Vitamin D attracted considerable interest because of its pleiotropic functions, with roles in regulation of cell proliferation, differentiation, immunity, inflammation, fibrogenesis, and metabolism (Table 1), concurrent with an unsuspected high prevalence of vitamin D deficiency, approaching 25% of the general adult population (37). Vitamin D deficiency has been linked to the pathogenesis and severity of NAFLD and CKD by observational and experimental data (38–40) (Table 1). However, the few trials of vitamin D supplementation yielded mixed results, and the benefit of vitamin D supplementation remains uncertain (41). NAFLD and CKD are characterized by vitamin D resistance, which is partly determined by impaired hepatic 25 hydroxylation and increased renal tubular 25 hydroxyvitamin D loss, and may require higher-dose supplementation of vitamin D, calcitriol, or vitamin D receptor agonists (e.g., paricalcitol) to be overcome (42,43). The effects of vitamin D supplementation in CKD and NASH are being evaluated in several clinical trials (clinical trial reg. nos. NCT00893451, NCT01623024, and NCT02098317, www.clinicaltrials.gov).
Reversing Ectopic Fat Deposition by Targeting Nuclear Transcription Factors in NAFLD and CKD
NAFLD and CKD are characterized by ectopic toxic lipid accumulation, which is determined by an extensive derangement in hepatic and renal lipid metabolism and triggers lipoperoxidative stress, cell apoptosis, inflammation, and fibrosis (44–46) (Fig. 1). Underlying these abnormalities is an extensive deregulation of nuclear transcription factors that regulate lipid metabolism, inflammation, and fibrogenesis, including peroxisome proliferator–activated receptor (PPAR)-α, PPAR-δ, and PPAR-γ; SREBP-2; and farnesoid X receptor (FXR), which represent an attractive target for the treatment of NAFLD and CKD (47,48) (Fig. 1).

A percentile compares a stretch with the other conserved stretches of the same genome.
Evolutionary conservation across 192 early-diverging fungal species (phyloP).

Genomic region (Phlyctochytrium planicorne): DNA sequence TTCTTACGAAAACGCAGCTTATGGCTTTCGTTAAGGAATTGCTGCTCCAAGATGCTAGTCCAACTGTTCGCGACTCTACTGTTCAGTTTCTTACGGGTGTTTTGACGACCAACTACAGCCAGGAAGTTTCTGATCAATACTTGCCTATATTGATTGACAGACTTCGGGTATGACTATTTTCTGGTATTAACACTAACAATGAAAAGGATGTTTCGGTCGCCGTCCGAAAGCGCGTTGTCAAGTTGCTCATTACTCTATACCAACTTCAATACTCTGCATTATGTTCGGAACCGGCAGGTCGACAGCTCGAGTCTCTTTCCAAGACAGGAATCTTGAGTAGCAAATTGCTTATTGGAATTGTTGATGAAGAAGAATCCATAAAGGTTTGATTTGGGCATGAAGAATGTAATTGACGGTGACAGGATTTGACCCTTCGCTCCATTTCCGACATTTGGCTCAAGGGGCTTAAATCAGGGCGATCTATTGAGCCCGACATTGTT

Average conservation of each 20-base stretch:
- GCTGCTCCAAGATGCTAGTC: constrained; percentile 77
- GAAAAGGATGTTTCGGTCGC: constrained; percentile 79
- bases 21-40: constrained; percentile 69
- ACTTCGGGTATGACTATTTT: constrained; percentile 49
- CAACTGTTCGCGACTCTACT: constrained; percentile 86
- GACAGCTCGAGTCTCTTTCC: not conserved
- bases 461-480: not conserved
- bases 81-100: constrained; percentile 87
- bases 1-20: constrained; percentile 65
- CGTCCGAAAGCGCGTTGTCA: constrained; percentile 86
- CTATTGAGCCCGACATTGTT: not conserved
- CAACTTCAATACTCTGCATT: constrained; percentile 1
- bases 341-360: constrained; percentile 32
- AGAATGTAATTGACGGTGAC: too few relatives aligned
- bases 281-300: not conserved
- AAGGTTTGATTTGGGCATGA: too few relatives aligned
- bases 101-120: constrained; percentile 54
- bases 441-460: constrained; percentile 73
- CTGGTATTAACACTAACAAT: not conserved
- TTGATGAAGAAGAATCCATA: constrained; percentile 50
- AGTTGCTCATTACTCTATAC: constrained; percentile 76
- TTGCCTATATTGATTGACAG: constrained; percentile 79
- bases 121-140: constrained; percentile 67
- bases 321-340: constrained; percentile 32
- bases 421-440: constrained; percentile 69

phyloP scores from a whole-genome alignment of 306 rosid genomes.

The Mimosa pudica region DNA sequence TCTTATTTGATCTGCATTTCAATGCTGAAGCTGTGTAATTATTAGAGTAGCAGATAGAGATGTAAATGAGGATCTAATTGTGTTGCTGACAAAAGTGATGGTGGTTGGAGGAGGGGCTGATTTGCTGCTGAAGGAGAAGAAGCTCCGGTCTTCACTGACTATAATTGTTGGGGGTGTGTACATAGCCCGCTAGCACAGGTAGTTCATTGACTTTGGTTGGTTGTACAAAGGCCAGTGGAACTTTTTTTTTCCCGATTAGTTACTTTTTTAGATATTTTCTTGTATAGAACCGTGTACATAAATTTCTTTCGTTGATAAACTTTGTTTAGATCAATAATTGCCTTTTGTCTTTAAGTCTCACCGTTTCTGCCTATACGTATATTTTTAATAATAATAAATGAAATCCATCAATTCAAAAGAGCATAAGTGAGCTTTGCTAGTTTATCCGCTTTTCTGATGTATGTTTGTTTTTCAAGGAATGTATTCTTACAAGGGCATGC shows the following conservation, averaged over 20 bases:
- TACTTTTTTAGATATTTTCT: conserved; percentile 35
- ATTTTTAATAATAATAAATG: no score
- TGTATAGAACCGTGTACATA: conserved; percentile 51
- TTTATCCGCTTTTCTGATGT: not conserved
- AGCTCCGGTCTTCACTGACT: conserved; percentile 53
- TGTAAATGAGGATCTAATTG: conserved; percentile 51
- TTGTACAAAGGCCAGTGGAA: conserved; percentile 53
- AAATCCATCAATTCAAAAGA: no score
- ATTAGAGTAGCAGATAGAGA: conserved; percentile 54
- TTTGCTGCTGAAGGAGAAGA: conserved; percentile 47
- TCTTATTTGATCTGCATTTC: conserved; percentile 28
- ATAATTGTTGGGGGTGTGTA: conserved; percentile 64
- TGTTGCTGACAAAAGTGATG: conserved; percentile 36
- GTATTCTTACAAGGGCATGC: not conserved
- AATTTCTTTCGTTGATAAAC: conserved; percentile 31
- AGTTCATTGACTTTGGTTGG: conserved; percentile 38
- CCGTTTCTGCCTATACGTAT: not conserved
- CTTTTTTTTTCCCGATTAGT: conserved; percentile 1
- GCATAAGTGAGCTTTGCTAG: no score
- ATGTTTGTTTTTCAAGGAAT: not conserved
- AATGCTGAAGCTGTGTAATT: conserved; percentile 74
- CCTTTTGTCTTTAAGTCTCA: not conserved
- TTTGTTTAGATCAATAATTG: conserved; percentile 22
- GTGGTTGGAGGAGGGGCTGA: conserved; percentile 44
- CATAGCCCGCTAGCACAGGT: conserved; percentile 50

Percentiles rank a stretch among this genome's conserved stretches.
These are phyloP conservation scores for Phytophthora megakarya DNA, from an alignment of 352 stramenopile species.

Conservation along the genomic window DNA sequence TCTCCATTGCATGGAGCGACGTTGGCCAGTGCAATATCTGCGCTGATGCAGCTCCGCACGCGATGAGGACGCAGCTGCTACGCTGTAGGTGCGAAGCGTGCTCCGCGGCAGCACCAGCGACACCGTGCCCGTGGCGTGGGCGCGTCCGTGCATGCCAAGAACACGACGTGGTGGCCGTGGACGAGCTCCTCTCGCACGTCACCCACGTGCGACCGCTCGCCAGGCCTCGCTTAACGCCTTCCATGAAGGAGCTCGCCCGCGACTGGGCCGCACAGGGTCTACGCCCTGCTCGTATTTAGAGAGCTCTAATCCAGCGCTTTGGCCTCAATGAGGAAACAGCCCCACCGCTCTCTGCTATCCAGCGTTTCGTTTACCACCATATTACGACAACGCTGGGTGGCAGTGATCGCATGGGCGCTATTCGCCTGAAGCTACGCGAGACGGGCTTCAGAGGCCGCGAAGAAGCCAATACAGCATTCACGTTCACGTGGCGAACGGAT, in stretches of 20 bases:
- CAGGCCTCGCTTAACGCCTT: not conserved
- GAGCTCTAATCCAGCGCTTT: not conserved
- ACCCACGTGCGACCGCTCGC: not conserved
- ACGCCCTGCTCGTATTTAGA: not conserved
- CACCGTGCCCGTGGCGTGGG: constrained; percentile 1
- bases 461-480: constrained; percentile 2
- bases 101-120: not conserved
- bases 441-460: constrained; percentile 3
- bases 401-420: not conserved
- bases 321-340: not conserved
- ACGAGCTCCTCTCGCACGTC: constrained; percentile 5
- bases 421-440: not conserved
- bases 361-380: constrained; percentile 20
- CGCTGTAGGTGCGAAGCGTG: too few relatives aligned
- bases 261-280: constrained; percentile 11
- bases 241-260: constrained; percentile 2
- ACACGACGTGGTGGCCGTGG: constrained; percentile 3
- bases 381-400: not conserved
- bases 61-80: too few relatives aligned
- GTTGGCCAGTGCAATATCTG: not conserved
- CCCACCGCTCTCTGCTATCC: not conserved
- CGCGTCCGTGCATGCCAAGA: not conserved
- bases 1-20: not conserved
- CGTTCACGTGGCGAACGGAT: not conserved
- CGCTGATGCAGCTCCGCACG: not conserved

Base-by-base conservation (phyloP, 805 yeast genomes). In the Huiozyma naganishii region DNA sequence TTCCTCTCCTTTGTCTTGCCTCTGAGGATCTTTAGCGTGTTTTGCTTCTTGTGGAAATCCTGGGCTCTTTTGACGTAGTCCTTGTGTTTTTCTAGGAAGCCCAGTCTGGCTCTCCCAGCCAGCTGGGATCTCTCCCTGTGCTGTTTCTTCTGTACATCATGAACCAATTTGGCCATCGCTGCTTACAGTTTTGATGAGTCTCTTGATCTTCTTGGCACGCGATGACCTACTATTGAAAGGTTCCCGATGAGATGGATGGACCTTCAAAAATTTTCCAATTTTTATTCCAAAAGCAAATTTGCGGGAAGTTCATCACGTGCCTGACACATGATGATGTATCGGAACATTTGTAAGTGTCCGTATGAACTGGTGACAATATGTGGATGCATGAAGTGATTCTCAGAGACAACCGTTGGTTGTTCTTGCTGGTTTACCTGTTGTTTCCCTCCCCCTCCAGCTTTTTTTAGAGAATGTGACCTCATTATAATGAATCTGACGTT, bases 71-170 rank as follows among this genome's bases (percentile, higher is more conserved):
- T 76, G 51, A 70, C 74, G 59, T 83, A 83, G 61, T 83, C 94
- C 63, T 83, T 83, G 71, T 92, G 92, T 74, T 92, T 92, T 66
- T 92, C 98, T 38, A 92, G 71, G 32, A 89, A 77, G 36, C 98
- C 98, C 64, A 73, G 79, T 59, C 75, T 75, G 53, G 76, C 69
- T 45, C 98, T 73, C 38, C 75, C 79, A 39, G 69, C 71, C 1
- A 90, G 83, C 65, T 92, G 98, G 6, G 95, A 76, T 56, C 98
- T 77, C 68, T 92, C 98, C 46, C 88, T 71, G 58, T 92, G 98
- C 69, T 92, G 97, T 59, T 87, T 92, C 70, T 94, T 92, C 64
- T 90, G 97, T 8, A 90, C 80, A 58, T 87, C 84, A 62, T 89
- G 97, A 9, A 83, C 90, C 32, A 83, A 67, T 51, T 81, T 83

On the basis of the finding that PPAR-α and PPAR-δ are downregulated in NAFLD and CKD (47,49), potent, selective PPAR-α, PPAR-δ, and dual PPAR-α/δ agonists (K-877, GW501516, MBX-8025 and GFT505, respectively) were evaluated in these two conditions, with encouraging results in preclinical models (49–51). Some of these compounds advanced to the clinical stage of development, and GFT505, a dual PPAR-α/δ agonist, improved steatohepatitis, fibrosis, and the glycolipid profile in the recently completed GOLDEN-505 trial (10) (Table 2).